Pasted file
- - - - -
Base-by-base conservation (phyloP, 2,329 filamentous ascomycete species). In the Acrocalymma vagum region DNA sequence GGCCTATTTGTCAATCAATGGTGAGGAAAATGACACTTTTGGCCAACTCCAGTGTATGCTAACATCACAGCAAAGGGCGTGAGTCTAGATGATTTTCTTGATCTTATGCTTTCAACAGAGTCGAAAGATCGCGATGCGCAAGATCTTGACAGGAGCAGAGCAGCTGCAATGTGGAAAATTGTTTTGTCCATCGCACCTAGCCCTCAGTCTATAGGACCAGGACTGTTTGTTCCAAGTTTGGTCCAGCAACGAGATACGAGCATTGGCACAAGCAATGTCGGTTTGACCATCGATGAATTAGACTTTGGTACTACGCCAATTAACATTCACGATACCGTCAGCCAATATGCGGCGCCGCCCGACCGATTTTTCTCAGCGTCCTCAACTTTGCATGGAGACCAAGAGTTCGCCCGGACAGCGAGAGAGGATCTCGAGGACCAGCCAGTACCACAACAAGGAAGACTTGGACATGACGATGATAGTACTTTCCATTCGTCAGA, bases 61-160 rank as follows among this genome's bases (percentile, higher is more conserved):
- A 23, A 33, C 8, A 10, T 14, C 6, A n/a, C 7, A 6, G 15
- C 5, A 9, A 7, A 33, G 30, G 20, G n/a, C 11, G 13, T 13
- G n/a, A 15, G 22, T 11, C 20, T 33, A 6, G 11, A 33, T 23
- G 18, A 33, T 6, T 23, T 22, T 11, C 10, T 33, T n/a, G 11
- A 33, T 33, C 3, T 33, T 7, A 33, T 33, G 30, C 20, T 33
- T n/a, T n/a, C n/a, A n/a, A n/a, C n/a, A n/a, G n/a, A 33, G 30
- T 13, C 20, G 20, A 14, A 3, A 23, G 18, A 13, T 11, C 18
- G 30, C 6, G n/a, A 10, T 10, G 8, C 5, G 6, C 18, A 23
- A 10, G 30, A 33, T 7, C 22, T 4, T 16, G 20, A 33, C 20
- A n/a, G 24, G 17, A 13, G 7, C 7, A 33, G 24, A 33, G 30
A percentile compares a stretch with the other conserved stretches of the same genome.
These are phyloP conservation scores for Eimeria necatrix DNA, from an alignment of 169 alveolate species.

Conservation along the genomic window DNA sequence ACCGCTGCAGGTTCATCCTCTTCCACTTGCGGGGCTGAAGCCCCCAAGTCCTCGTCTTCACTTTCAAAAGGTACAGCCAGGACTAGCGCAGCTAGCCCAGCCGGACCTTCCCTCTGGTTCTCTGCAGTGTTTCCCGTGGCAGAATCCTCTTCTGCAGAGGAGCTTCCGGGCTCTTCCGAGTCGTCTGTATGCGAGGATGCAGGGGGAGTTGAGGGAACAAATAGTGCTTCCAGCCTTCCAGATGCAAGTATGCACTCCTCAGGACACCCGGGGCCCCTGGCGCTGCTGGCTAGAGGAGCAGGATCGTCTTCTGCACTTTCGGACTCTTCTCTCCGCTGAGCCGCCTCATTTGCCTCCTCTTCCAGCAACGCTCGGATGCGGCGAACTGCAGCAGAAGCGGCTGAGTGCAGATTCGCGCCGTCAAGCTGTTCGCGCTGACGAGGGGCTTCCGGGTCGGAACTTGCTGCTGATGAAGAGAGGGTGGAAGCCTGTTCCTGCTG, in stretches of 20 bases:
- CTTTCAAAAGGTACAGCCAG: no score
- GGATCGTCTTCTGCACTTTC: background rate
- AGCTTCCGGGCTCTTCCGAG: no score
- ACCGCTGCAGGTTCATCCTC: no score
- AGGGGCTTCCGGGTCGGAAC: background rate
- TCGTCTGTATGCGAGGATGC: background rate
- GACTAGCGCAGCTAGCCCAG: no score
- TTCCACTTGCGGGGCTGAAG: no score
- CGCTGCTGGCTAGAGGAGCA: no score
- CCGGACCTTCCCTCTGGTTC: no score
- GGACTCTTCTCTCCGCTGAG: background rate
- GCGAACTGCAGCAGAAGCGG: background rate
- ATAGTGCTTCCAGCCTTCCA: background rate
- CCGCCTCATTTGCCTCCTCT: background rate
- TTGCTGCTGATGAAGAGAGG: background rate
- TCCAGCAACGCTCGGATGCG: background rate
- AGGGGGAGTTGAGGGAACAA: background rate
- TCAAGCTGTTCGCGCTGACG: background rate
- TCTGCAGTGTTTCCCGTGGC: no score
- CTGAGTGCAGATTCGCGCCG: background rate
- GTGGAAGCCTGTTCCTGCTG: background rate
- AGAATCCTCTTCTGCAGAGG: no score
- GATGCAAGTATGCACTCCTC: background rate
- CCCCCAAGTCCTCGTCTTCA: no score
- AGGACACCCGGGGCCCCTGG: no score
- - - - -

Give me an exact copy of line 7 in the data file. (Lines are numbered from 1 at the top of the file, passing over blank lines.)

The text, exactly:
- T n/a, T n/a, C n/a, A n/a, A n/a, C n/a, A n/a, G n/a, A 33, G 30